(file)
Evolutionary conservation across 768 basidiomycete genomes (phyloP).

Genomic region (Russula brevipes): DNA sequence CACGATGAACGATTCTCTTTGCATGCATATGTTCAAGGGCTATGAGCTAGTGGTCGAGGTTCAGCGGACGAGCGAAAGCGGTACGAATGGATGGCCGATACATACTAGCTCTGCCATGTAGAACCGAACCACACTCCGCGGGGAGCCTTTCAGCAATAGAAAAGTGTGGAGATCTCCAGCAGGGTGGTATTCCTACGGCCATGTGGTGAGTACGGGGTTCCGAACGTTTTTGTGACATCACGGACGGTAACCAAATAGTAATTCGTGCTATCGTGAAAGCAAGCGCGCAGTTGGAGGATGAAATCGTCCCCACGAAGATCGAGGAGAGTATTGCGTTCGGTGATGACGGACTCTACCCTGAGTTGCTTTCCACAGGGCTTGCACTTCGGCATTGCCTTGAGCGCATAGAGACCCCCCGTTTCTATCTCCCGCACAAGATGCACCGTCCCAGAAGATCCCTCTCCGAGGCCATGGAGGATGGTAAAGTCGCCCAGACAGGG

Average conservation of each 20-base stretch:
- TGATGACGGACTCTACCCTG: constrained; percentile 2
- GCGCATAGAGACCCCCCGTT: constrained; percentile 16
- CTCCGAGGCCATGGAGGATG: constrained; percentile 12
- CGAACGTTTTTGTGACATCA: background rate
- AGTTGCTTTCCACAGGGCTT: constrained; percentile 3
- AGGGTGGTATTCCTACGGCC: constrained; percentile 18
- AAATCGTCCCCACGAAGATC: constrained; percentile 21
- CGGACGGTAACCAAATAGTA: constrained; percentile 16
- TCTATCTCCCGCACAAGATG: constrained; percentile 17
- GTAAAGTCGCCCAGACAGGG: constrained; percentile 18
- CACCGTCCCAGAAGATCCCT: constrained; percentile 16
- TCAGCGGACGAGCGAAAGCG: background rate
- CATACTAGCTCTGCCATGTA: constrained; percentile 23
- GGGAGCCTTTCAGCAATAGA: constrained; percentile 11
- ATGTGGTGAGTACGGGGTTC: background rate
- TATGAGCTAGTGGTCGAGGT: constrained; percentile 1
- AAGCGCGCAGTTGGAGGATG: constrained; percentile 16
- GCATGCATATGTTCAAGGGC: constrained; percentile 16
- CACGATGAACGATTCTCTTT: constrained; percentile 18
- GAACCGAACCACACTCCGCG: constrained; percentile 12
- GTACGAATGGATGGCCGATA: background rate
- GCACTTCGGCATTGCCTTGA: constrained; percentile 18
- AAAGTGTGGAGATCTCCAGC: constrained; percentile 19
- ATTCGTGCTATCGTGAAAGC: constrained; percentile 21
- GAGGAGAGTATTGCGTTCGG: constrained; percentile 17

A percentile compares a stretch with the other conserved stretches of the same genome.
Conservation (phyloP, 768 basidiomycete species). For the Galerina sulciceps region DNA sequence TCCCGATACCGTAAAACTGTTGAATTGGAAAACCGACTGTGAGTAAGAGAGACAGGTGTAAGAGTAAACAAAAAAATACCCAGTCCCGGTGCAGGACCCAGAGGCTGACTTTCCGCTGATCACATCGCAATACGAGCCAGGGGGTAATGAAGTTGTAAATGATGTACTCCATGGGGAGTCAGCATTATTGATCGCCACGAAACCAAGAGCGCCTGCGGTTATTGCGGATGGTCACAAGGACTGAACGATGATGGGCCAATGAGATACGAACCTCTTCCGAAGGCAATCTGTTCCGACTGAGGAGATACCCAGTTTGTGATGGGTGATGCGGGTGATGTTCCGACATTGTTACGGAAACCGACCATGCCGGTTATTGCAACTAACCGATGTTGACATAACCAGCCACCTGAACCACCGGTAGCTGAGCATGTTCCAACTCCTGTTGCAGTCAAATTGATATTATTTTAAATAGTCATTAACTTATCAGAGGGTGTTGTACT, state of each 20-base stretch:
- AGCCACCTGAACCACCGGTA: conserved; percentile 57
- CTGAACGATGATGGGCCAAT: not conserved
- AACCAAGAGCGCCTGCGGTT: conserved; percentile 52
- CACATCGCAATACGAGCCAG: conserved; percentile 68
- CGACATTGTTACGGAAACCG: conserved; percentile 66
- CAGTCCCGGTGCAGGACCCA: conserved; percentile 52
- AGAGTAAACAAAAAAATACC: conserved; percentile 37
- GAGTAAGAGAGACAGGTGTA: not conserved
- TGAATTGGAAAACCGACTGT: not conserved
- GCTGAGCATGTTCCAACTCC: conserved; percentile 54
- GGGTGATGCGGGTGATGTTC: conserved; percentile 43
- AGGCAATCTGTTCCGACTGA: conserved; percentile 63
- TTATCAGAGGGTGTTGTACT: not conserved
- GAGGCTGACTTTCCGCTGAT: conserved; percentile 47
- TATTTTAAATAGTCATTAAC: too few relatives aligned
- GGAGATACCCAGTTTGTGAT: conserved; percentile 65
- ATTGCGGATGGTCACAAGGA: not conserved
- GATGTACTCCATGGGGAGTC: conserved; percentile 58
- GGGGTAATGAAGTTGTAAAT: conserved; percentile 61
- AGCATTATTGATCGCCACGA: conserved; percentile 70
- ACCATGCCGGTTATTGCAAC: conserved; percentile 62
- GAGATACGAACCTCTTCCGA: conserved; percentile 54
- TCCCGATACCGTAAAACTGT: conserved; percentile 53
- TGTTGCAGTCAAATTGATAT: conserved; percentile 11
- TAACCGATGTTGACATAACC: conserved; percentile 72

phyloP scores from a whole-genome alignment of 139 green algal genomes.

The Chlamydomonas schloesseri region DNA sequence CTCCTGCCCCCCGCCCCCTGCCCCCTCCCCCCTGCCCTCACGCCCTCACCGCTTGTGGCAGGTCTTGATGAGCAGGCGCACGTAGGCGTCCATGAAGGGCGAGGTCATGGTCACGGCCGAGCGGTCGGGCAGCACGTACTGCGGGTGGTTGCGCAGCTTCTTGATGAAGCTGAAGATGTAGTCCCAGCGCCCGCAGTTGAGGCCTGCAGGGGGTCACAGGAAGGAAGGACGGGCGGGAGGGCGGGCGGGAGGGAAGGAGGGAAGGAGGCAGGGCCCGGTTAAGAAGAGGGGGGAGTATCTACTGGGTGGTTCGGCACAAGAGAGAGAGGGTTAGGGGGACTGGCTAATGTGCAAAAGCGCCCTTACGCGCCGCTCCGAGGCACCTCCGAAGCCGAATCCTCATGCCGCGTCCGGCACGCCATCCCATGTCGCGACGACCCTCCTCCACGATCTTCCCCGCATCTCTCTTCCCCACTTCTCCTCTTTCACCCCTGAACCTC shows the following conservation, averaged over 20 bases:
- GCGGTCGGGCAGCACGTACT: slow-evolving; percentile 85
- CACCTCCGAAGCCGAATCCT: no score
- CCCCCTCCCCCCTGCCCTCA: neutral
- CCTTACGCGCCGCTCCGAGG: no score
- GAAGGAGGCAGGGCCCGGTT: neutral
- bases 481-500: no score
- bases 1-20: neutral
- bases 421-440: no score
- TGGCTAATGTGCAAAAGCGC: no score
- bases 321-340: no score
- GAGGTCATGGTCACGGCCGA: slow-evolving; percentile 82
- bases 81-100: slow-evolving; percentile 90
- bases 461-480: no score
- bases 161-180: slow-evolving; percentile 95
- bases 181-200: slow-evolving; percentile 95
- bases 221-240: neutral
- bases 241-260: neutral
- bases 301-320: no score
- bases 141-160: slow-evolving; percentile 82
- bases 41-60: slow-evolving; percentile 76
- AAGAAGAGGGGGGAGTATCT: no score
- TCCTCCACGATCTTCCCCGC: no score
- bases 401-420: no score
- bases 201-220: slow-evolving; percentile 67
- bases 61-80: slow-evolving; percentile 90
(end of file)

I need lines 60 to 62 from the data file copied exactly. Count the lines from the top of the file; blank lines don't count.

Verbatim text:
- CCCCCTCCCCCCTGCCCTCA: neutral
- CCTTACGCGCCGCTCCGAGG: no score
- GAAGGAGGCAGGGCCCGGTT: neutral